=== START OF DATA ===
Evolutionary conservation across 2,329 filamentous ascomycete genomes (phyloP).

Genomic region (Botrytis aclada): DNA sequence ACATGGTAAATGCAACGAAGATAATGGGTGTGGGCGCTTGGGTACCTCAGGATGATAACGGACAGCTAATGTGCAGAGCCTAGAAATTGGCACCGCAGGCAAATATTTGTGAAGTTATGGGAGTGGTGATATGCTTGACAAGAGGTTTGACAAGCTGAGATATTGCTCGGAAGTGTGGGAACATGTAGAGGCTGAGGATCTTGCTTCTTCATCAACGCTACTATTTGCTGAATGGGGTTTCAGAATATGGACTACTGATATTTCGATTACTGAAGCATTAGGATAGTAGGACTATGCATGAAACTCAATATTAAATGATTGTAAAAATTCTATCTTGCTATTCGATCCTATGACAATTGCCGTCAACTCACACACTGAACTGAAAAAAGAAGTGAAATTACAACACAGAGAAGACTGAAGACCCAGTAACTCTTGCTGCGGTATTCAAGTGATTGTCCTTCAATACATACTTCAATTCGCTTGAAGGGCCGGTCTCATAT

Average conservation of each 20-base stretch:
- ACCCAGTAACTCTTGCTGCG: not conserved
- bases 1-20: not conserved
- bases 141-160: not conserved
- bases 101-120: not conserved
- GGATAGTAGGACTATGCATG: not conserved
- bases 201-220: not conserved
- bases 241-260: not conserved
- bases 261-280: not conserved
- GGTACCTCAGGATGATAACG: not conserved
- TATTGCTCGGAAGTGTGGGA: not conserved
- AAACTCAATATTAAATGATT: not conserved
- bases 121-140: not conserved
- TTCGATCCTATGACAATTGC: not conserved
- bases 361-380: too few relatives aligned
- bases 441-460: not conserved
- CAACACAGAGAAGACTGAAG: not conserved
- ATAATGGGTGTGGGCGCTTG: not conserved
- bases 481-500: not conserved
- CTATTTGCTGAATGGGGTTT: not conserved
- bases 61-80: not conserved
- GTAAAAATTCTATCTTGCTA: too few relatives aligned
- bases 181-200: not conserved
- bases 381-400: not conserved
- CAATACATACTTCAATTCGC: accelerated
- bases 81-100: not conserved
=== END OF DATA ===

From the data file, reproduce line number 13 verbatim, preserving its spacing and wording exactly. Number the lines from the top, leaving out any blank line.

- TATTGCTCGGAAGTGTGGGA: not conserved